The best time to start saving for retirement is always now: the earlier and more often you consider your retirement savings, the better. But as you progress through your career and get older, different financial planning factors come into play.
When you’re younger, you may need easier access to your investments to use for things like a down payment on a house. As you get older, you may want to make safer investments that can weather market volatility in the short-term. But no matter your age, there are steps you can take to invest in your retirement and ensure a healthy financial plan.
Here are the best ways to save for retirement at any age.
Steps to take in your 20s
As you start out in your career, be sure to take advantage of employer-funded savings plans and establish healthy practices for managing your finances.
Build a rainy-day fund of six to nine months’ worth of expenses. This will be your cash reserve for emergencies or opportunities.
Start contributing to your company’s retirement plan as soon as possible. Strive to always contribute at least the minimum of what your company matches, and more if your cash flow allows. Set up automatic contribution increases if you can, so you’re always maximizing your savings opportunities.
Pay off any credit card debts and always pay the full balance of your monthly statement.
Invest in higher-percentage stocks. While you’re in your20s, the horizon for retirement planning is far off. You have lots of time to ride out the rises and falls of the market, and can invest in higher-risk stocks that yield potentially higher returns. Compounding is powerful, and it’ll take lower investments in your younger years to build a sizeable nest egg than it will if you wait to start investing.
Consider a Roth 401(k) for tax-free growth benefits if you are going to be in a lower “effective” tax bracket.
Steps to take by your 30s
Now established in your career and forming a clearer picture of your adult life, your thirties are the time to plan for any family needs and start investing strategically.
If you’re purchasing a home, strive to put at least 20% down to avoid private mortgage insurance (PMI) costs.
Get systematic about your savings by opening an investment account outside of your retirement plan. Ideally, have your contributions come directly out of your checking or savings account on a regular basis.
Consider more stock-focused investments if you have cash funds you won’t need for at least five years.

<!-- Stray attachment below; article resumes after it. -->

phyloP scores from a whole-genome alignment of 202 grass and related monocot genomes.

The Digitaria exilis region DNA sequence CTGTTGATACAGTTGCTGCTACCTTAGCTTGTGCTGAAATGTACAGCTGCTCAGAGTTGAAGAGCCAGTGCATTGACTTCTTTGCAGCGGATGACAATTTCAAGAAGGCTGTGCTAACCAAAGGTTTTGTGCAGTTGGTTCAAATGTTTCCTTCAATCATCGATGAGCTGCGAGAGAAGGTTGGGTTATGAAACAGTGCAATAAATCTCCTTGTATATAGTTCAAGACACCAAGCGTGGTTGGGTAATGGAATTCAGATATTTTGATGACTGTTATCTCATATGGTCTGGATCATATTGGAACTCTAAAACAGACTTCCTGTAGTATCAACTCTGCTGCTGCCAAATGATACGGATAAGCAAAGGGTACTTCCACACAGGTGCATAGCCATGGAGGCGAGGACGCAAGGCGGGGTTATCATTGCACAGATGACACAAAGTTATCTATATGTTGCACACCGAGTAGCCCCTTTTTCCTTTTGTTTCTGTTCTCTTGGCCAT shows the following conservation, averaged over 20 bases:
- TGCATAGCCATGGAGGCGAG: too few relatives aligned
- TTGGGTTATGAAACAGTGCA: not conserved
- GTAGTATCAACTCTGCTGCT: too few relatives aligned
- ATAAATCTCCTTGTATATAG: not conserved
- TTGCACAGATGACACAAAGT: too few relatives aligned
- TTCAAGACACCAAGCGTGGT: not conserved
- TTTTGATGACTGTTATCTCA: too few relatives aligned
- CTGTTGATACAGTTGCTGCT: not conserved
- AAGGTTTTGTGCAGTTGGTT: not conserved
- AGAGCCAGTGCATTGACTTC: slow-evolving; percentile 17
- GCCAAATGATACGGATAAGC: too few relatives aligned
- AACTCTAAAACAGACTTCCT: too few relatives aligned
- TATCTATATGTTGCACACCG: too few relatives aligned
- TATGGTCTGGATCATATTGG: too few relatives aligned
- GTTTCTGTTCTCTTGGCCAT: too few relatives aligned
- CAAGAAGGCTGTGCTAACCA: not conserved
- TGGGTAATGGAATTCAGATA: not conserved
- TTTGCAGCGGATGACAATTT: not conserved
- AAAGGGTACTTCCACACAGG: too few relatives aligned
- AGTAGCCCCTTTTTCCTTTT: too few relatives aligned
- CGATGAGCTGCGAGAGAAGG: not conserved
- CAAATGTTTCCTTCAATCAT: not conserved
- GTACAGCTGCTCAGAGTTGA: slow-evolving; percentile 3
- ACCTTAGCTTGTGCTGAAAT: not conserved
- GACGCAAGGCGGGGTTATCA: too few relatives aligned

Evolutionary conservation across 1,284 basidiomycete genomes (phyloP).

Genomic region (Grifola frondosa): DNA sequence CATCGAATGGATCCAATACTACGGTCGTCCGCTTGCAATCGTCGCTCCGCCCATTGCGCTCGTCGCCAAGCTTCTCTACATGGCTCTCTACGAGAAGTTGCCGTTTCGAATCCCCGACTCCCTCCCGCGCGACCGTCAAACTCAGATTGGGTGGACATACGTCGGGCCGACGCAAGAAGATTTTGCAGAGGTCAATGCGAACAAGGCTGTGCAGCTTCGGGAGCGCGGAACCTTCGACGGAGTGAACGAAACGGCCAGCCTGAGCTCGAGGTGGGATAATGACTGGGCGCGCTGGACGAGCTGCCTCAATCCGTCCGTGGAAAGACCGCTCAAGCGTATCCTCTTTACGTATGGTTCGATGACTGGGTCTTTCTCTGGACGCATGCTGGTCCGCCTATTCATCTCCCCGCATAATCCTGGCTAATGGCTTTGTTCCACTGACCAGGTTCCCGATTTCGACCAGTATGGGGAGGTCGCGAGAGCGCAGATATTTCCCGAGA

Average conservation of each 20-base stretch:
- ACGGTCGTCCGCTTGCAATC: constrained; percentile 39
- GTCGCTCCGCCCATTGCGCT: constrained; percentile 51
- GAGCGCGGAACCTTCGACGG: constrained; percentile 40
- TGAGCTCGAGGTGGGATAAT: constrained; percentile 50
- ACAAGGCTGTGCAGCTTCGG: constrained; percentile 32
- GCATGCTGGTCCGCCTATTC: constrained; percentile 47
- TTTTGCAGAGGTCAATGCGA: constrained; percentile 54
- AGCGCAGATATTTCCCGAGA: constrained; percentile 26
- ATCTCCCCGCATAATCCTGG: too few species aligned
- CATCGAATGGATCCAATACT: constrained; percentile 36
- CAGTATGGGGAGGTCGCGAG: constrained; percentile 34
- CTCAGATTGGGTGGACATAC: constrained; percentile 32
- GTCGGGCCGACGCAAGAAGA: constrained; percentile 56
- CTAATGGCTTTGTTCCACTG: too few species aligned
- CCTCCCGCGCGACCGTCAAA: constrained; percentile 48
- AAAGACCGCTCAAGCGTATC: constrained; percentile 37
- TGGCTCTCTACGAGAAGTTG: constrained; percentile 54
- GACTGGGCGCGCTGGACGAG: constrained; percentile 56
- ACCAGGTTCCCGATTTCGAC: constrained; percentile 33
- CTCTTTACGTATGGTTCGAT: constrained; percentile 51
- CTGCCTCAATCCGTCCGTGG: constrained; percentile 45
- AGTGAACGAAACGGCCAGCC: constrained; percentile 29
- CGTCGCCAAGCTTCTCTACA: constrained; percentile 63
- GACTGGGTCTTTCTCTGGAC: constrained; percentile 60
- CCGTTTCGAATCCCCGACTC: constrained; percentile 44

Utilize other employer benefits like long-term disability and life insurance to make sure any potential risks are covered.
Address your life insurance needs. What level of coverage would your family need if you were to pass away prematurely? Review your insurance options and develop a cost-effective plan to cover your risk.
Review your personal insurance coverage for any cars, your home, and personal liability to make sure you and your assets are protected.
Save for your children’s education by starting a 529 plan. Age-based portfolios are a good way to stay ahead of the rising cost of college.
Create a will and estate planning documents.
Steps to take by your 40s
At this age, ideally the only debt you have remaining is a low-interest-rate mortgage. Take advantage of this more secure financial stage to:
Maximize your retirement savings to the IRS-allowed limits.
Consider your tax bracket and weigh the benefits of contributing to a Roth (after-tax contribution, but tax-free growth and distributions) versus traditional (tax-deferred contributions and growth, but distributions are taxed as ordinary income).
Contribute to a Health Saving Account (HSA) if available to you.
Steps to take by your 50s
As you near retirement, it’s time to mitigate your financial risk and plan for the long-term.
Take advantage of “catch up” features in retirement plans and IRAs. These features allow for an additional $6,500 contribution for 401(k)s and $1,000 contribution for IRAs.
Invest in growth-focused investments if your risk tolerance and timeframe allow (five or more years until you need the funds). As your timeframe shortens, adjust your portfolio to balance the risk of downturns in the stock market with bonds or stable-value investments.
Add investments with downside protection to safeguard you in case the stock market makes an unexpected, significant decline.
Consider you potential long-term care needs. Certain insurance policies allow you to purchase coverage that can be paid up in ten years. It may be best to purchase these while you’re still working and earning income rather than when you retire.
No matter your age or investment decisions, you should monitor all of your investments at least annually to stay on top of your financial plan’s performance. Every individual and financial plan is different, and if you’re unsure how to save in order to achieve your goals, consider working with a financial adviser to get on the path to a secure financial future.
Faron Daugs, CFP, is founder & CEO of Harrison Wallace Financial Group.